Use of abbreviations in scripts
ambassador at fourthworld.com
Sat Oct 14 21:38:25 CDT 2006
Dar Scott wrote:
> I get the impressions that lots of folks use abbreviations.
> I didn't realize this at first and in learning to use Revolution I
> ending up abbreviating only two places (I think). I abbreviate
> 'char' and--since I have trouble remembering color properties--I
> might sometimes use a color property that is an abbreviation. (My
> abbreviation of 'char' has nothing to do with C.) Maybe I abbreviate
> other places but don't know it. For me, 'card' and 'graphic' are
> easier to read and type than 'cd' and 'grc'. I saw a 'grc' once in a
> script and didn't know what it was.
> I am curious. Is this so the text editor window can be narrower or
> expressions longer? Is this kind of a club recognition signal? Is
> this easier to type for those who use these. I suppose I could get
> used to typing and reading them, so I don't want to make too big of a
> deal about their being harder to read and type. What about scripts
> delivered to a customer?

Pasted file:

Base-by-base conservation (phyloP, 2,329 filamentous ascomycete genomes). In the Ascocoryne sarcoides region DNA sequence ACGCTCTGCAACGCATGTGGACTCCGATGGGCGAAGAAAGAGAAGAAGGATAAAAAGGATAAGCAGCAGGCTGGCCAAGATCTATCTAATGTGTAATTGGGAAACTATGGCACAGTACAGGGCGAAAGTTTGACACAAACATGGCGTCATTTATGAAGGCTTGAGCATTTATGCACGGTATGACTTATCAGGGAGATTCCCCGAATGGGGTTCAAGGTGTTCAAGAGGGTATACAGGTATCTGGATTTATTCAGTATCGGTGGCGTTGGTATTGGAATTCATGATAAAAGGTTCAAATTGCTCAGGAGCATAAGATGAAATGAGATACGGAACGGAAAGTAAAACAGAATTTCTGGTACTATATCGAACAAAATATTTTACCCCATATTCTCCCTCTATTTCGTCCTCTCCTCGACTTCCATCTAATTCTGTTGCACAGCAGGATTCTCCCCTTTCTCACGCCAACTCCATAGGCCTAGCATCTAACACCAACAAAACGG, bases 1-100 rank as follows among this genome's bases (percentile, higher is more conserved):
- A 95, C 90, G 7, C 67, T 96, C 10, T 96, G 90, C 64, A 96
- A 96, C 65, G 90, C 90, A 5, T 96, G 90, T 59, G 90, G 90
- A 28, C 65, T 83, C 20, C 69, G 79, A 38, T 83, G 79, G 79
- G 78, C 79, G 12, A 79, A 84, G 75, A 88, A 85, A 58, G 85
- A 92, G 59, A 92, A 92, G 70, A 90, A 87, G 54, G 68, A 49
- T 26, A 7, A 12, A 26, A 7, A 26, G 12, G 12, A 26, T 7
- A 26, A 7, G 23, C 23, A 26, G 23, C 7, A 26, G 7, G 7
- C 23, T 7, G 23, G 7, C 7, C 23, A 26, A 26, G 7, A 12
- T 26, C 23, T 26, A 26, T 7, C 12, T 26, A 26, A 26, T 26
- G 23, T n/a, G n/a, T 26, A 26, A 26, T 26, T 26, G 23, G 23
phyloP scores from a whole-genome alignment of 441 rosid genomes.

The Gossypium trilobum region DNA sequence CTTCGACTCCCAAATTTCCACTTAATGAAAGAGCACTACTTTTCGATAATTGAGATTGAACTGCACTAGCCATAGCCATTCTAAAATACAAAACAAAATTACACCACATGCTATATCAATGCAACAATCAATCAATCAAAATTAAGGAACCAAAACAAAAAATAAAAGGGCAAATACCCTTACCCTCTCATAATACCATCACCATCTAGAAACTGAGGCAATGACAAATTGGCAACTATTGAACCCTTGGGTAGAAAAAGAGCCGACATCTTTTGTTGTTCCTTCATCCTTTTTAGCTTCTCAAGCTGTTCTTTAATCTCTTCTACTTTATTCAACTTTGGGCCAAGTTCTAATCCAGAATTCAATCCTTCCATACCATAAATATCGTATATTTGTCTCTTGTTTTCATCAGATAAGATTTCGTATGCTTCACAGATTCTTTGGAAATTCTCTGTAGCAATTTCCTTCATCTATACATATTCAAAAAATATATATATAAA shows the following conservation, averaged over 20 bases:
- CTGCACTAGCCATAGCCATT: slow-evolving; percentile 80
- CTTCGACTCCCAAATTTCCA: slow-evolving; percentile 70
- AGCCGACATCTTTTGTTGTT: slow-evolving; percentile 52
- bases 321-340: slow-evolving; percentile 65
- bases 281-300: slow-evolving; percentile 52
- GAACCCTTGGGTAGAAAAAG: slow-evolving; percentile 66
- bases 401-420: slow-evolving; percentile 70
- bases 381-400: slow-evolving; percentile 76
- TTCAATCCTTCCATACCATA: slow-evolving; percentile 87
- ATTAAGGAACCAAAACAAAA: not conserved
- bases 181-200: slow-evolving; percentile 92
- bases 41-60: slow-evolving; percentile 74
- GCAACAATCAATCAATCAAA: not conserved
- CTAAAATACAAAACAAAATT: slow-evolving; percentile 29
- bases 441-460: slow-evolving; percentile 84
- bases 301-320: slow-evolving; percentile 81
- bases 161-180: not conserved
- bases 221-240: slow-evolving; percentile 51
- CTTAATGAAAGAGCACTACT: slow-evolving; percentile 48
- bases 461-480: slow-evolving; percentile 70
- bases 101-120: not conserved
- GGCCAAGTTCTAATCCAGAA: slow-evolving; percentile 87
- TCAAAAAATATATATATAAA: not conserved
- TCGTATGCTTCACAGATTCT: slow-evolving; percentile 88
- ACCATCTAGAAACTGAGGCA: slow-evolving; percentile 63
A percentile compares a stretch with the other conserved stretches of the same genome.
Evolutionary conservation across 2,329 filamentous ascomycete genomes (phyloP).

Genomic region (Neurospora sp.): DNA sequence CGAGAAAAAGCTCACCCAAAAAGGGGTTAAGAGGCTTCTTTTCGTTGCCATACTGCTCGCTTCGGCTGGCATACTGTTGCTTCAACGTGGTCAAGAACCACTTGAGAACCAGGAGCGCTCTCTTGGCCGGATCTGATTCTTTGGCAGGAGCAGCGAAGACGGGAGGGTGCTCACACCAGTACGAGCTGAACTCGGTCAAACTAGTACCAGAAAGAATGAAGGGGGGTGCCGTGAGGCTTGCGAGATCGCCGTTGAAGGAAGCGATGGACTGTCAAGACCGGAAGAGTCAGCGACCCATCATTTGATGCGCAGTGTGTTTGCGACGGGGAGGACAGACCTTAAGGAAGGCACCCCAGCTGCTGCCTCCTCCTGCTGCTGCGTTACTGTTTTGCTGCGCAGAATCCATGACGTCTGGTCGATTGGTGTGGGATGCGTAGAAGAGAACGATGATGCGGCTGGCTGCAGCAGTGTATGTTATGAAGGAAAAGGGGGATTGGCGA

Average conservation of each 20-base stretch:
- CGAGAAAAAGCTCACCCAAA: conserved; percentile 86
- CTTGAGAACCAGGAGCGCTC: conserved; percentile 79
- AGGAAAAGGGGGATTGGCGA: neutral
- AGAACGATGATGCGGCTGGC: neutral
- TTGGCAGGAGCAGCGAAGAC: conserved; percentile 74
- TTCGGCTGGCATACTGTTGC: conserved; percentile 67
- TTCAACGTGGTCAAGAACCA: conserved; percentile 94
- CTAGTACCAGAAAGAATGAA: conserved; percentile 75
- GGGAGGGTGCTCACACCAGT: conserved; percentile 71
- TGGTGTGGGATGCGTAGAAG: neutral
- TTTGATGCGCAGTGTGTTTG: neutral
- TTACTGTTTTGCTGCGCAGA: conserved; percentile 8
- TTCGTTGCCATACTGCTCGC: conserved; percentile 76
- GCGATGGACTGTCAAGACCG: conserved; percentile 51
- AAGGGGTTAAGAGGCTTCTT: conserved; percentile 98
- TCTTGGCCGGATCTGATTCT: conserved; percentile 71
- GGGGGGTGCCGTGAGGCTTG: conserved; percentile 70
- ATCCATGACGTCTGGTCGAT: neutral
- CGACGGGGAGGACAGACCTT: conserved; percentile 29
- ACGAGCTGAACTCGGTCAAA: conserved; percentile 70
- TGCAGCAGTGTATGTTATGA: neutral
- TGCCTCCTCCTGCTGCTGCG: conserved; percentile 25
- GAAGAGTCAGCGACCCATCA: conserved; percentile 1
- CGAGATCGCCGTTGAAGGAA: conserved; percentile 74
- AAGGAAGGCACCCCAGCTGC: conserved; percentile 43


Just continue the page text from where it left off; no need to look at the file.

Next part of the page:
Abbreviations in xTalk go back to the mother tongue, HyperTalk.
Presumably abbreviations were implemented for the same benefit they
provide in natural language: They provide a convenient alternative
which makes writing more streamlined.
I started out using only a few ("bg" is an easy choice over
"background"), but a while back I was a one-armed typist for a year and
during that time every character was critical so I loved finding ways to
type as little as possible. Even though I've been typing "normally" for
many years since, I still love saving a few milliseconds -- and
thousands of lines later those savings add up.
Abbreviations are well documented in the Dictionary so I feel confident
using them liberally, even in code for clients and in published
libraries. Abbreviations are a useful feature of xTalks, and since
they have benefit for the user I see no harm and some good in helping
share awareness of the benefit of that feature.
Interestingly, the "abbreviated" token also has an abbreviated form:
Managing Editor, revJournal
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